The First Shareholder Advocate
Four hundred years ago, a Dutch investor named Isaac Le Maire wrote a pair of letters to the country’s most powerful politicians, seeking relief from what he deemed shareholder abuse at the Dutch East India Company. It is, he wrote, "indefensible that a company board could, under whatever pretext, retain another’s money for longer or use it in ways other than the latter wishes, for that would be a kind of tyranny."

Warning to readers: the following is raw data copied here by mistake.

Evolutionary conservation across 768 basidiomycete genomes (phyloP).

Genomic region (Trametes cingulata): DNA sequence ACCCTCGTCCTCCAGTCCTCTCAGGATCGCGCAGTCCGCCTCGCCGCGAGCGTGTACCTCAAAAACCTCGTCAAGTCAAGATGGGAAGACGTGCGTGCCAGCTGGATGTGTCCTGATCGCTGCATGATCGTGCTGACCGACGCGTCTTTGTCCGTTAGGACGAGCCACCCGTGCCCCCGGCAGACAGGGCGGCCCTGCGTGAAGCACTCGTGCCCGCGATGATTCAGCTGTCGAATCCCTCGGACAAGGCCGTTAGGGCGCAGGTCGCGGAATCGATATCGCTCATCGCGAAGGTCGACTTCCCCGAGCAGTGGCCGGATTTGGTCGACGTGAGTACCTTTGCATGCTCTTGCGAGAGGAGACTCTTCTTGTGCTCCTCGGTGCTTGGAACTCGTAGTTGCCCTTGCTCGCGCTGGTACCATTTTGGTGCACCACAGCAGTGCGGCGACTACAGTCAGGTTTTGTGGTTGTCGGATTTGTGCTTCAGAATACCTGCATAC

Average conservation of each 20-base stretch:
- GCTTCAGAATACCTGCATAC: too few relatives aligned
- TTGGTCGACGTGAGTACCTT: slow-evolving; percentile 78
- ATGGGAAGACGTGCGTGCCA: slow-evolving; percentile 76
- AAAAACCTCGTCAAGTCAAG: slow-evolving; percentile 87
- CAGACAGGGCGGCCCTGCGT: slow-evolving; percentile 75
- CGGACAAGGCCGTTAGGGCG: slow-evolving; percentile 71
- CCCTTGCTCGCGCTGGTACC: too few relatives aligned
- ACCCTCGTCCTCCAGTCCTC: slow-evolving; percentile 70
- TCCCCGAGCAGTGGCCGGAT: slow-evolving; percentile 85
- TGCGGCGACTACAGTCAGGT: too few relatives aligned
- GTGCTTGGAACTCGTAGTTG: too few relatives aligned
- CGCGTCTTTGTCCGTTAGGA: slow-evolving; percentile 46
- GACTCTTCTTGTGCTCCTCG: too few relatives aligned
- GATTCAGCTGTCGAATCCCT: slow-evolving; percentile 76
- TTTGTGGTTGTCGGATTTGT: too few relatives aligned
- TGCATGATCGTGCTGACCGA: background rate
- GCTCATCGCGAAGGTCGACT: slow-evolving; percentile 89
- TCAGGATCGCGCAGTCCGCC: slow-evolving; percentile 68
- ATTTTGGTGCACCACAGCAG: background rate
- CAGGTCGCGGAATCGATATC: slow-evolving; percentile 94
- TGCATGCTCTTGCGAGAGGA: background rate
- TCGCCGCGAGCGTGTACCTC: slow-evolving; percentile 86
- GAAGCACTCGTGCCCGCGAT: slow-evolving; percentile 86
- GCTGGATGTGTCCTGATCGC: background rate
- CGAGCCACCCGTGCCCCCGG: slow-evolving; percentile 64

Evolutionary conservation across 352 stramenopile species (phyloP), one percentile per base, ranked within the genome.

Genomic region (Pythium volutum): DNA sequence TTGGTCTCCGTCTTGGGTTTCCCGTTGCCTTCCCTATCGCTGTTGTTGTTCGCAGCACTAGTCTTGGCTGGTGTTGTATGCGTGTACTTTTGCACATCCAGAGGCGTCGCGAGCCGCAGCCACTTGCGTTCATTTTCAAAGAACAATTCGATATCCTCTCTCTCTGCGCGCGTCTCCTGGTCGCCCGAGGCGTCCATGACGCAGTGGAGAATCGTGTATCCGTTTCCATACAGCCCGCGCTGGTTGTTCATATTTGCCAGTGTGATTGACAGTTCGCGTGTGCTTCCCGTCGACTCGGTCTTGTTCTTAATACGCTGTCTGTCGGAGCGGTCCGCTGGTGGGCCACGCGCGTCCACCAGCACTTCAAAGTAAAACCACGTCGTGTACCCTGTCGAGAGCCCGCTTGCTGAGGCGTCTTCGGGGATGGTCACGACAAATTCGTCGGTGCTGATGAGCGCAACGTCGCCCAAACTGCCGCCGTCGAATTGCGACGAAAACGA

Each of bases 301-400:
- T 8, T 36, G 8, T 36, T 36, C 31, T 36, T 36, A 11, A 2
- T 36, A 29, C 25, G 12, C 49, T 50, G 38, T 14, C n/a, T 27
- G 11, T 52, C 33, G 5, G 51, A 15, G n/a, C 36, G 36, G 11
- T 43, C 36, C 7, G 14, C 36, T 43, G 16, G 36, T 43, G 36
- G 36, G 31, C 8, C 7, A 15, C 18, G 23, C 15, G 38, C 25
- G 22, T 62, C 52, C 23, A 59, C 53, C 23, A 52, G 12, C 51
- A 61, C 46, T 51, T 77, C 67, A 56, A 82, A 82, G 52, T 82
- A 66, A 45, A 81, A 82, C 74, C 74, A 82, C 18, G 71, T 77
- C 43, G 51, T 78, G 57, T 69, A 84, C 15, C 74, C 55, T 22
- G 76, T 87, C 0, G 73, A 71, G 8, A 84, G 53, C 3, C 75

Until recently, what appears to be the world’s first shareholder revolt has gone largely unnoticed by scholars. But researchers associated with SOM’s Millstein Center for Corporate Governance and Performance have unraveled the tale, which included rival expeditions around South America, a dead son, and ultimately, the invention of the short sale.
To mark the 400th anniversary of Le Maire’s action, the Millstein Center put out a call for papers on the origins and historical development of shareholder activism, covering the topic from a variety of angles: history of finance, corporate governance, economics, law, organizational behavior, and political science. The Millstein Center will hold a conference on the subject in November 2009.